2. Observe and deconstruct apps and websites you love

2. Observe and deconstruct apps and websites you love

My personal design collection of screenshots and recordings from apps and websites I love
My personal design collection of screenshots and recordings from apps and websites I love

To be honest this is 50% of how I learned to design. The rest 50% was practice and coaching from fellow designers.

The idea here is simple. All the well-designed apps and websites that are out there, can be used as learn-by-example tutorials. If you start observing and analyze them, you will start learning from them.

So don't just use them to get your job done, treat them as a source of knowledge and try to de-construct them and understand what makes them so nice to use.

Some examples

Are you building an e-commerce website?

Then check out how Apple presents the iPhone in their website. The use very high-quality animated renders to emphasize on the beauty of product, they have playful bold copy, animations to guide your attention, and many more.

Also you can check how the checkout flow works in the websites built with Shopify. This flow is already optimized and battle-tested to have great UX and high-convertion rate since it's used from thousands of websites and Shopify doesn't allow you to tweak it.

Are you building a SaaS product and thinking how to display a list of data?

Find an app/website that you love and see how they do it. My favourite examples are Github repositories and the Shopify admin panel.

Are you building a learning platform and designing the screen where people can buy a course?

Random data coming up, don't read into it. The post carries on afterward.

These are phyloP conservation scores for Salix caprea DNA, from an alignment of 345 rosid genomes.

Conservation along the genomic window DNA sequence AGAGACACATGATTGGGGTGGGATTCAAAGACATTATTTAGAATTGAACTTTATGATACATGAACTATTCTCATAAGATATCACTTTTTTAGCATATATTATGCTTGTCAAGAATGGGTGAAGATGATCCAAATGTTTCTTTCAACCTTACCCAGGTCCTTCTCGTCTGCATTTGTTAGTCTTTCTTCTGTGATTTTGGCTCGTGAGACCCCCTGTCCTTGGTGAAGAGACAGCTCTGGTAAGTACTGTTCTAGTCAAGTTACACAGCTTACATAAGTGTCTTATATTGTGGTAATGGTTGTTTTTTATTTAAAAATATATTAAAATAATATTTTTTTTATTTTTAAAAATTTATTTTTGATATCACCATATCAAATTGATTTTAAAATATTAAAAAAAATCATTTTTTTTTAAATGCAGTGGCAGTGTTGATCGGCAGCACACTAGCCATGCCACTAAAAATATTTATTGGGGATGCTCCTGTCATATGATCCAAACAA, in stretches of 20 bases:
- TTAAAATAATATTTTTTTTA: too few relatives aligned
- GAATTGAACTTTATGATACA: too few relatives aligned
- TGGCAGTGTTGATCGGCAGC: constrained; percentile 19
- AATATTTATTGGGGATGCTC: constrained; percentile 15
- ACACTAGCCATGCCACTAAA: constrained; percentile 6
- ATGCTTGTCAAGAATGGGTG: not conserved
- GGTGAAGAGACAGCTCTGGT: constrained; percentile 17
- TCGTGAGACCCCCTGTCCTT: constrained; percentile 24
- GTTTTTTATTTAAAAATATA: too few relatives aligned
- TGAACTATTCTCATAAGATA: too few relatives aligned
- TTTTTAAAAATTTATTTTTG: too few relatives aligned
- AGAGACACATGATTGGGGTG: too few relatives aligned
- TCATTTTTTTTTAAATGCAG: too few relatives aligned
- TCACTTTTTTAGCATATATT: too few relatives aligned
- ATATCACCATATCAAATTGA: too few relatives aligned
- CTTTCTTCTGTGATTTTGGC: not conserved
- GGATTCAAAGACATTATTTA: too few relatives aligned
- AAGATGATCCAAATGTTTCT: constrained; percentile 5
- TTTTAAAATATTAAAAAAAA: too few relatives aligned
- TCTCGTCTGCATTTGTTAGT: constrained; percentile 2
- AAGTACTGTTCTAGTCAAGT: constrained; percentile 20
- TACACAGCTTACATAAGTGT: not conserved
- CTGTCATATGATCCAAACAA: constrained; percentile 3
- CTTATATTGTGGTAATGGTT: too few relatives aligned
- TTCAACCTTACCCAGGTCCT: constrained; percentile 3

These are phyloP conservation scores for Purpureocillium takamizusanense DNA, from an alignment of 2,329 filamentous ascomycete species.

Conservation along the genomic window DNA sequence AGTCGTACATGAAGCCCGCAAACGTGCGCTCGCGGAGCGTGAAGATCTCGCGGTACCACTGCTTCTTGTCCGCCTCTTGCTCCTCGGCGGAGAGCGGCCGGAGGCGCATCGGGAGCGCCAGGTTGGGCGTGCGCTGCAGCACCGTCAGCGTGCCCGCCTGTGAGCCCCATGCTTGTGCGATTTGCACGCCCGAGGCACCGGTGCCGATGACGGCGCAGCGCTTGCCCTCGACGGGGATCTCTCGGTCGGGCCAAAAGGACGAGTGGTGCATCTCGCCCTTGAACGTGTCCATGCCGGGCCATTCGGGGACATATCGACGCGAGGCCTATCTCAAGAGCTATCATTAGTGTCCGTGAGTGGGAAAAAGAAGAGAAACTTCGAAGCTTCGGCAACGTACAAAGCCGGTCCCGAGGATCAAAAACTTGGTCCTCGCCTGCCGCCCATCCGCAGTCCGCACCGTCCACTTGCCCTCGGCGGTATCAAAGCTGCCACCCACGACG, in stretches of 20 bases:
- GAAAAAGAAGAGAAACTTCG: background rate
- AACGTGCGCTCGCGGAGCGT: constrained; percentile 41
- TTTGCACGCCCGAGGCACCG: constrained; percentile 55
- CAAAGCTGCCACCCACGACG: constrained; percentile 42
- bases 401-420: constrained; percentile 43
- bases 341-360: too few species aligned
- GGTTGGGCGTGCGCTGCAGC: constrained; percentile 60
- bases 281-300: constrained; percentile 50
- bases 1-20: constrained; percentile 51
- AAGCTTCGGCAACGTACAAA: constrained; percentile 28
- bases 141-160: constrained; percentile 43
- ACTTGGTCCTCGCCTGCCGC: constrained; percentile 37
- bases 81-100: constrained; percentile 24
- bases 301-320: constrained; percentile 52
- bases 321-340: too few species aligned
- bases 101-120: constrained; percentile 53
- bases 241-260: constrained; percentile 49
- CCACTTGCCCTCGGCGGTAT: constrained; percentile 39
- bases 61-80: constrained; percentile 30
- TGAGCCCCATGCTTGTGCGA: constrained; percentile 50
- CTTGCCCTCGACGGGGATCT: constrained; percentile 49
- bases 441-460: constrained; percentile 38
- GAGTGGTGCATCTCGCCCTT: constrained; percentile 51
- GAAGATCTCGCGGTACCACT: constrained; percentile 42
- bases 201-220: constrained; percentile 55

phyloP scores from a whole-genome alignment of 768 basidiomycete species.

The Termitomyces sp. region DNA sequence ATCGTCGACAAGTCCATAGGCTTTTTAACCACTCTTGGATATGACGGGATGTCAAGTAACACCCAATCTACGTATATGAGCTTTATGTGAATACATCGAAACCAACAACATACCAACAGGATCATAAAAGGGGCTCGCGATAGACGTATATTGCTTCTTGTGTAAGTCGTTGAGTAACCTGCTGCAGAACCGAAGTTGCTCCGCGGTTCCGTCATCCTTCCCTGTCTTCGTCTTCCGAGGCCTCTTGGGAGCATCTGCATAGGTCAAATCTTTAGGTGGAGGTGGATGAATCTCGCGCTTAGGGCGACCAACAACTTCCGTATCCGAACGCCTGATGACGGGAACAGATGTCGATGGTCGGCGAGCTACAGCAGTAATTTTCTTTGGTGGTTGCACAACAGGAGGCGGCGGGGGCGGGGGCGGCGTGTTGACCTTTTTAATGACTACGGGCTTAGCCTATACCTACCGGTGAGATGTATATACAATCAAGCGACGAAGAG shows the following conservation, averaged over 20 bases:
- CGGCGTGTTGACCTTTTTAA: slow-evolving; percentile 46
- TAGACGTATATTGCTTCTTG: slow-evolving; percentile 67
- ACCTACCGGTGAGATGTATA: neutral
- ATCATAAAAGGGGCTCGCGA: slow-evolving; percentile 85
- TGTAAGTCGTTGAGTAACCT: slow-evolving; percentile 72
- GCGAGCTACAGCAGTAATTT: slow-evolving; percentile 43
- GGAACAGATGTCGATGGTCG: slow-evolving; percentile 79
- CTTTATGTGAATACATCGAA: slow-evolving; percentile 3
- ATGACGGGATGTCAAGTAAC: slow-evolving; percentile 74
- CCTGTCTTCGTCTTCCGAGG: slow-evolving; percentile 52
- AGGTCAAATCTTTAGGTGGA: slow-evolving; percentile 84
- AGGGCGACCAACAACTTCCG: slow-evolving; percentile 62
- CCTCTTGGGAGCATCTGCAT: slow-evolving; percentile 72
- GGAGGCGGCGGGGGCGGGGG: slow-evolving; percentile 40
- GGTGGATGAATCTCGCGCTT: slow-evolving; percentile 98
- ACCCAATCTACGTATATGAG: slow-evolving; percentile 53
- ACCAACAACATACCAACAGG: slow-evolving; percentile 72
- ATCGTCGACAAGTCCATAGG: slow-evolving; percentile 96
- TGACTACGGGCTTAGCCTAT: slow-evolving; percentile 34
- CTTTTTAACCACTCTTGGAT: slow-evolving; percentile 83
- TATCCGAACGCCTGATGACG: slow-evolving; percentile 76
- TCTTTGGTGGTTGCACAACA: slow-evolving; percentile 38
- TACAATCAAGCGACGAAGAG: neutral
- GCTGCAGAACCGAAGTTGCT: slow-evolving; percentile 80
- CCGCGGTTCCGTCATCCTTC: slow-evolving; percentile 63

Check out how Udemy or Egghead do it. Observe and understand what kind of information they show to users and try to find the why behind it.

Am I stealing their design?

No. You are not stealing anybody's designs. Instead you learn and adopt their best practices. Many products out there have been designed and tested by teams of multi-year experienced designers who spent years iterating on them.

Using these as source of inspiration and using what works for your product is not stealing in any case. That's what we all do with coding as well. A good code architecture is meant to be shared and used by as many engineers as possible. Same goes with the design.

Create your own personal design collection

Great design is subjective. What's great for me doesn't mean is great for you too. For example, I love the style and approach of iOS but you may hate it and love Android instead.

Both of them are great in terms of design and usability. There is no good or bad.

That's why it's important to build your own design collection instead of only trying to find pre-made collections online like this one.

This way you can have a point of reference for good design and use it as a starter point when you create something new. In your collection you can save UI interactions, landing pages, great marketing headlines, UI elements like buttons, navigation components and so on. There is no limit.

This is something that I've been doing for the last 5 years and has been really helpful. I update my collection weekly and it gives me lots of confidence and speed when I design new things.

Tools to use:

  • The truth is that there is only one tool that is built for this exact use-case. It's made by me and Scotty and is called pandasnap.io. The reason we decided to built Pandasnap was because there was no tool to use and we wanted to solve our own problems. Pandasnap is consisted of a browser extension that allows you to screenshot and record your screen, and a web dashboard where you can access and search all of your screenshots and recordings. It's currently in beta and any feedback is much appreciated it! Check it out here
  • Before we start pandasnap I experimented with the following tools but all of them at some point didn't work for me. They didn't support video recording and adding items into my collection was always taking too much time. Pinterest, Milanote, Eagle app